One approach to understanding both types of motivations was developed by Abraham Maslow. Maslow’s hierarchy of needs describes five levels of needs based on the level of importance. Maslow’s approach is a generalized model for understanding human motivations in a wide variety of contexts. The application of Maslow’s model to this field shows the close connection between social psychology and theories of consumer culture. Another approach proposes eight purchase motivations, including five negative motives and three positive motives.
In marketing literature, the consumer’s motivation to search for information and engagement in the purchase decision-making process is sometimes known as ‘involvement.’ Purchase decisions are classified as ‘low involvement’ when consumers suffer a small psycho-social loss if they make a poor decision. A purchase decision is classified as high involvement when psycho-social risks are perceived to be relatively high. The consumer’s level of involvement depends on several factors. These can include the perceived risk of negative consequences in the event of a poor decision, the product category, the social visibility of the product, and the consumer’s prior experience with the category.
Some theorists have argued that certain fundamental decision-making styles can be identified. Sproles and Kendall (1986) developed a consumer psychology theory consisting of eight factors in the decision-making process. These factors include price-sensitivity, quality-consciousness, brand-consciousness, novelty-seeking, fashion-consciousness, and habit.
Based on these factors, the authors developed a typology of eight distinct decision-making styles. These include the ‘Quality conscious or Perfectionist’ style, the ‘Brand-conscious’ style, the ‘Recreation-conscious or Hedonistic’ style, and the ‘Price-conscious’ style. Also included are the ‘Novelty or fashion-conscious’ style, the ‘Impulsive’ style, the ‘Confused (by over-choice)’ style, and the ‘Habitual or brand loyal’ decision-making style.
What is Applied Consumer Psychology?
Applied consumer psychology is the application of theoretical knowledge from consumer psychology research to actual daily life, or in the case of brands, brand management and marketing activation. In marketing, brand management is the analysis and planning which relates to how a brand is perceived in the market. Developing a good relationship with the target audience is essential for brand management.
Tangible elements of brand management include the product or service itself; its look, price, and packaging, etc. The intangible elements are experiences that consumers share with the brand, and also the relationships they have with the brand’s products or services. A brand manager oversees all aspects of the consumer’s brand association, as well as relationships with members of the supply chain.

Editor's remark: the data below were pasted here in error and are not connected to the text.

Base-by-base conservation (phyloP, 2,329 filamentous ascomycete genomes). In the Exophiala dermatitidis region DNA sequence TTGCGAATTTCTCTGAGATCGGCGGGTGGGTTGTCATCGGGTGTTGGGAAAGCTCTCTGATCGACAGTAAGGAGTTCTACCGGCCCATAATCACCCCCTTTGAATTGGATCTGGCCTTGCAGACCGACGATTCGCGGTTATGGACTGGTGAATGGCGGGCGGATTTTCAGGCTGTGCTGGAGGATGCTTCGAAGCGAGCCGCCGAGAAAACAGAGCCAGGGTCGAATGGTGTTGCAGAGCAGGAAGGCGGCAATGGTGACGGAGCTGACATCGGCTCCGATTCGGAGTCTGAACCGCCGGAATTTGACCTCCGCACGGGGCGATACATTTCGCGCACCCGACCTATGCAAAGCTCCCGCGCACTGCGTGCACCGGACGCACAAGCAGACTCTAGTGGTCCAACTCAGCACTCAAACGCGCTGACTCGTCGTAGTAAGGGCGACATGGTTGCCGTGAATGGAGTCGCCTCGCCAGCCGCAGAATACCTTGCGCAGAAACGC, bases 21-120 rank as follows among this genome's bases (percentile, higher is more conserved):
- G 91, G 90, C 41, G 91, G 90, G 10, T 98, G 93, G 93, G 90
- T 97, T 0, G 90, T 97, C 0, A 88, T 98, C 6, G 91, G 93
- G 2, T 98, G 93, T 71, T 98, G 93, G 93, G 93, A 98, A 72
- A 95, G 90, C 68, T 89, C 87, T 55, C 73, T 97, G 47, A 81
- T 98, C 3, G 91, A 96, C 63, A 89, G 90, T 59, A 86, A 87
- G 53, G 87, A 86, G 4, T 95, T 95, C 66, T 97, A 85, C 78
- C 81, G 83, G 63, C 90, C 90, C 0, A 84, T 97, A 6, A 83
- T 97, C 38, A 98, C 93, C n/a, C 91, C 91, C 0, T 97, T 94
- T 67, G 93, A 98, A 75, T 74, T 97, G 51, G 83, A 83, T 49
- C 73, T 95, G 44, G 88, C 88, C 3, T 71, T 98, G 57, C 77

How is Consumer Psychology Used by Marketers?
Market research into the psychological factors affecting consumer behavior can inform how marketers and brand managers invest their time and money. Brand managers create strategies to convert a suspect to prospect, prospect to buyer, buyer to customer, and customer to brand advocates. Brand management aims to create an emotional connection between the company, its products and services, and their customers and constituents. Brand managers & marketing managers may try to control the brand image, and understanding the importance of consumer psychology can inform these decisions.
Does EMOTIV Offer Products for Consumer Psychology Research?
Consumer neuroscience (also known as neuromarketing) refers to the commercial use of neuroscience when applied to the investigation of consumer behavior and market research. Consumer neuroscience employs sophisticated biometric sensors such as electroencephalography (EEG) to study the ways that consumers respond to specific stimuli. These stimuli may include product displays, brands, packaging information or other marketing signals. Such tests reveal which stimuli trigger the brain’s pleasure center.
Consumer neuroscience research findings such as framing price or value, choice fatigue, and decision paralysis have provided key developments in the understanding of consumer psychology. This powerful tool in consumer insight market research provides unprecedented access to the subconscious mind.
Emotiv offers a full suite of hardware and software solutions for consumer psychology research. Emotiv’s EPOC+ EEG headset includes 14 sensors in a fixed configuration for fast and simple set up. Users can conduct research on-the-go with the ability to wirelessly record and transmit professional-grade data at 128 or 256 Hz, at a fraction of the cost of traditional research-grade devices. Combine with EmotivPRO software to view a real-time display of Emotiv headset data streams, including raw EEG, performance metrics, motion data, data packet acquisition and loss, and contact quality.